During football season, I inevitably witness scores of my coworkers on casual Fridays sporting the jerseys of their favorite players. Fans invest quite a bit in football paraphernalia, even displaying their team’s flags on their vehicles. Can we imagine adherents of various faith traditions proudly sporting their denomination’s symbols in public?

For many, football is religion, and sports teams the gods. Football is now the dominant social-identity marker in the lives of ordinary Americans. Some of the paraphernalia — like the Steelers’ “Terrible Towel” — even seems to be a new form of religious icon or relic. Professional football stadiums are, meanwhile, the new cathedrals of our cities, often the most memorable landmarks in urban landscapes. Municipalities and their taxpayers cough up hundreds of millions of dollars to afford these monstrosities, many named after corporate American monoliths: FedEx Field, AT&T Stadium, Gillette Stadium, etc.


“We have created a ‘throw away’ culture which is now spreading…. Human beings are themselves considered consumer goods to be used and then discarded.” — Evangelii Gaudium (no. 53)

“Whatever insults human dignity…where men are treated as mere tools for profit, rather than as free and responsible persons; all these things and others of their like are infamies indeed. They poison human society, but they do more harm to those who practice them than those who suffer from the injury.” — Gaudium et Spes (no. 27)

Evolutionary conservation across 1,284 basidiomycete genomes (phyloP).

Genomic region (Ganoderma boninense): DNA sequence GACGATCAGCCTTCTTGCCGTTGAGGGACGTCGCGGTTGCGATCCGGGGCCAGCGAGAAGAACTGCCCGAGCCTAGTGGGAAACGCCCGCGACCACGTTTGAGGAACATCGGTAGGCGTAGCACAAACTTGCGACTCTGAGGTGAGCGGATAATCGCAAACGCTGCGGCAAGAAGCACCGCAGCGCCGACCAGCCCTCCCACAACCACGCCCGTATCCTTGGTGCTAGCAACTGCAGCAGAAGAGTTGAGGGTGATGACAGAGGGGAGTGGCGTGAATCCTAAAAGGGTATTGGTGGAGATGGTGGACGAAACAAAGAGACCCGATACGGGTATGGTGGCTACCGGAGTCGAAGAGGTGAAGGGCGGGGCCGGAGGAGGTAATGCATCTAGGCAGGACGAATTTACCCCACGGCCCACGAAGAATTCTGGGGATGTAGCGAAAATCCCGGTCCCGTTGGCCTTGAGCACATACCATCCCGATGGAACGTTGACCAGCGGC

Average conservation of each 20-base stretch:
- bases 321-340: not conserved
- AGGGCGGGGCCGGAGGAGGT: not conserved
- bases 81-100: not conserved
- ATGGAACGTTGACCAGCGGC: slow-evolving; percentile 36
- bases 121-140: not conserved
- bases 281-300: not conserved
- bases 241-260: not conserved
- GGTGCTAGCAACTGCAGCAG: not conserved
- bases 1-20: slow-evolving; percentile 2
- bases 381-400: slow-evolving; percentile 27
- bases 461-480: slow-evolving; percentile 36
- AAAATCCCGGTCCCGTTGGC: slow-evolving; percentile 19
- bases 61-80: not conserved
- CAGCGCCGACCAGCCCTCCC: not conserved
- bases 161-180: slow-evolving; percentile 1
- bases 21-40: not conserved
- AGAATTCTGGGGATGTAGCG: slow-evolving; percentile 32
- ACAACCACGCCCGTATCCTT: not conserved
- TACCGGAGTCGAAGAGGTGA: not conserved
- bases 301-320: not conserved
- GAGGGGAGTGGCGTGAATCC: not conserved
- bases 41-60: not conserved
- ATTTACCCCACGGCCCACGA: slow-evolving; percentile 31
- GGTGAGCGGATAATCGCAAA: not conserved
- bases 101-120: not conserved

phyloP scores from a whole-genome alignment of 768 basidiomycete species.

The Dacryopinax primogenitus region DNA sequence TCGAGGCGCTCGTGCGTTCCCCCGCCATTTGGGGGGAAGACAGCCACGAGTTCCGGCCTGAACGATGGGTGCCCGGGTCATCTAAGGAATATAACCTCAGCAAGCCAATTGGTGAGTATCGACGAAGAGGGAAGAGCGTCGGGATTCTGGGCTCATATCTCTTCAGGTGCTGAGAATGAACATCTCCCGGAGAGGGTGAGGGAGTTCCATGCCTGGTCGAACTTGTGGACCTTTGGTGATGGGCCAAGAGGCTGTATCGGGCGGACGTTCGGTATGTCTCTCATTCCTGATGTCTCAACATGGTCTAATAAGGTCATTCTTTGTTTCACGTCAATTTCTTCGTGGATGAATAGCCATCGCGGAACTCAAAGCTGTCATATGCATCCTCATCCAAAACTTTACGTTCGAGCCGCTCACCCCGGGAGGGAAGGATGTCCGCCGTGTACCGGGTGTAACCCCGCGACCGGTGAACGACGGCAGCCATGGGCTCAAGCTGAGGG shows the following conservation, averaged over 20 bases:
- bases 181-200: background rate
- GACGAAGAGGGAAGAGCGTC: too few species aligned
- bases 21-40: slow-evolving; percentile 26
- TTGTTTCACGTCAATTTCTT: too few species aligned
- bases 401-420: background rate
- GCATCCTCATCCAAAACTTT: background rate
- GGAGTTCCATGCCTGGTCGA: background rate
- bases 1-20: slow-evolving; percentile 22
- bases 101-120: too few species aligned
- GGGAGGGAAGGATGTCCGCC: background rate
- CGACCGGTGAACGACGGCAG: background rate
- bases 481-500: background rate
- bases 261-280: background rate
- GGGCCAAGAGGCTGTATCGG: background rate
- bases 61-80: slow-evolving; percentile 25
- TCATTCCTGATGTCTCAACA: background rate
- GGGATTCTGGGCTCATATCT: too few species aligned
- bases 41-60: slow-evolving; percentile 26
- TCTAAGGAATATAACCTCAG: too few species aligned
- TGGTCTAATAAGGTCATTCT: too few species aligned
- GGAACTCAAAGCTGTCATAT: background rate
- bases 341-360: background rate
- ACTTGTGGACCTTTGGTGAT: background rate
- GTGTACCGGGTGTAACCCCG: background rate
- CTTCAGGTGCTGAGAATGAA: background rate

American football, at all levels — high school, college, and professional — generates significant and progressively more income. Professionals, at least, reap the harvest. This August, Detroit Lions quarterback Matthew Stafford signed a five-year contract worth $135 million, making him the highest-paid player in the history of the game. (NFL contracts, however, are generally lower in value and shorter in duration than those of MLB and the NBA.) Apart from the salaries of professionals, one could argue that football serves other important economic and social sectors. Many young men, including a significant percentage from lower-income brackets, earn a bachelor’s degree while playing collegiate football. Moreover, as Lu observes, “ordinary boys, especially from hard-luck backgrounds, [find] a lifeline to order and discipline in their football team…. The experience of playing football teaches kids about work, discipline, and being part of a team.”